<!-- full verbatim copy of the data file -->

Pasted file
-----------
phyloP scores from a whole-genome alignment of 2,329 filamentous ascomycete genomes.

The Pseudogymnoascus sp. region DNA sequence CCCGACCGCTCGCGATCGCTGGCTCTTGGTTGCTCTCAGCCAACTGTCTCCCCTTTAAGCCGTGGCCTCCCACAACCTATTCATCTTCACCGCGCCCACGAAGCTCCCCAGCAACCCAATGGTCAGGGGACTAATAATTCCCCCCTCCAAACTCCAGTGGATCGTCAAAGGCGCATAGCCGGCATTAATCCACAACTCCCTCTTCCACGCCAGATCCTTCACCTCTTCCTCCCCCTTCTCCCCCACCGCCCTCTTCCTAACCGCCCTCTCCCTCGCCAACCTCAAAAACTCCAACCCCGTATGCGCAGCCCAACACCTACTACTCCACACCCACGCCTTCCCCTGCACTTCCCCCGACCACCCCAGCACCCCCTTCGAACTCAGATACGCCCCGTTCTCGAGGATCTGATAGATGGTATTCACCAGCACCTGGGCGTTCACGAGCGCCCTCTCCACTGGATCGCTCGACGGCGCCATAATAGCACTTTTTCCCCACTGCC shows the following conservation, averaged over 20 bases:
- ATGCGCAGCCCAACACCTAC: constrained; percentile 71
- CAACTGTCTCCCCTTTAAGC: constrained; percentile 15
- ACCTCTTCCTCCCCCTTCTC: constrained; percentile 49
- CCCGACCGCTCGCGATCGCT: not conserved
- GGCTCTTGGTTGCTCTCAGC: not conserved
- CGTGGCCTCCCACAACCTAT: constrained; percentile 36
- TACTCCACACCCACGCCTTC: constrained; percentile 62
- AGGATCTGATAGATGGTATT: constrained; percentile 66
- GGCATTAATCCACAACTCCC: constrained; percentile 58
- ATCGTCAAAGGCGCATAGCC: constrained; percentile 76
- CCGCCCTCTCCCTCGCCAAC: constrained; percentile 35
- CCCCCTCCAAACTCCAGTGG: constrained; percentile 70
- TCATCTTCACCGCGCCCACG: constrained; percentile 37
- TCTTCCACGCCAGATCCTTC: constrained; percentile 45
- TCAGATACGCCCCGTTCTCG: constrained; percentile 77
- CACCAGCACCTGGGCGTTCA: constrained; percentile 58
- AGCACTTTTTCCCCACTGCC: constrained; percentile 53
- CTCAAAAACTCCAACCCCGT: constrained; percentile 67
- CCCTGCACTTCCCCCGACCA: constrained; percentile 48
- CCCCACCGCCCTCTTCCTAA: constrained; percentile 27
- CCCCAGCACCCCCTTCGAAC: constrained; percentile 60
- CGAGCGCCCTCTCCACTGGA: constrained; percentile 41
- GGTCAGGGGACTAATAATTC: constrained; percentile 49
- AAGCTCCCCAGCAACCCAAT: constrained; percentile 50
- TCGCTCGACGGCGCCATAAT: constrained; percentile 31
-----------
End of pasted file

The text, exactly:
phyloP scores from a whole-genome alignment of 2,329 filamentous ascomycete genomes.

The Pseudogymnoascus sp. region DNA sequence CCCGACCGCTCGCGATCGCTGGCTCTTGGTTGCTCTCAGCCAACTGTCTCCCCTTTAAGCCGTGGCCTCCCACAACCTATTCATCTTCACCGCGCCCACGAAGCTCCCCAGCAACCCAATGGTCAGGGGACTAATAATTCCCCCCTCCAAACTCCAGTGGATCGTCAAAGGCGCATAGCCGGCATTAATCCACAACTCCCTCTTCCACGCCAGATCCTTCACCTCTTCCTCCCCCTTCTCCCCCACCGCCCTCTTCCTAACCGCCCTCTCCCTCGCCAACCTCAAAAACTCCAACCCCGTATGCGCAGCCCAACACCTACTACTCCACACCCACGCCTTCCCCTGCACTTCCCCCGACCACCCCAGCACCCCCTTCGAACTCAGATACGCCCCGTTCTCGAGGATCTGATAGATGGTATTCACCAGCACCTGGGCGTTCACGAGCGCCCTCTCCACTGGATCGCTCGACGGCGCCATAATAGCACTTTTTCCCCACTGCC shows the following conservation, averaged over 20 bases:
- ATGCGCAGCCCAACACCTAC: constrained; percentile 71
- CAACTGTCTCCCCTTTAAGC: constrained; percentile 15
- ACCTCTTCCTCCCCCTTCTC: constrained; percentile 49
- CCCGACCGCTCGCGATCGCT: not conserved
- GGCTCTTGGTTGCTCTCAGC: not conserved
- CGTGGCCTCCCACAACCTAT: constrained; percentile 36
- TACTCCACACCCACGCCTTC: constrained; percentile 62
- AGGATCTGATAGATGGTATT: constrained; percentile 66
- GGCATTAATCCACAACTCCC: constrained; percentile 58
- ATCGTCAAAGGCGCATAGCC: constrained; percentile 76
- CCGCCCTCTCCCTCGCCAAC: constrained; percentile 35
- CCCCCTCCAAACTCCAGTGG: constrained; percentile 70
- TCATCTTCACCGCGCCCACG: constrained; percentile 37
- TCTTCCACGCCAGATCCTTC: constrained; percentile 45
- TCAGATACGCCCCGTTCTCG: constrained; percentile 77
- CACCAGCACCTGGGCGTTCA: constrained; percentile 58
- AGCACTTTTTCCCCACTGCC: constrained; percentile 53
- CTCAAAAACTCCAACCCCGT: constrained; percentile 67
- CCCTGCACTTCCCCCGACCA: constrained; percentile 48
- CCCCACCGCCCTCTTCCTAA: constrained; percentile 27
- CCCCAGCACCCCCTTCGAAC: constrained; percentile 60
- CGAGCGCCCTCTCCACTGGA: constrained; percentile 41
- GGTCAGGGGACTAATAATTC: constrained; percentile 49
- AAGCTCCCCAGCAACCCAAT: constrained; percentile 50
- TCGCTCGACGGCGCCATAAT: constrained; percentile 31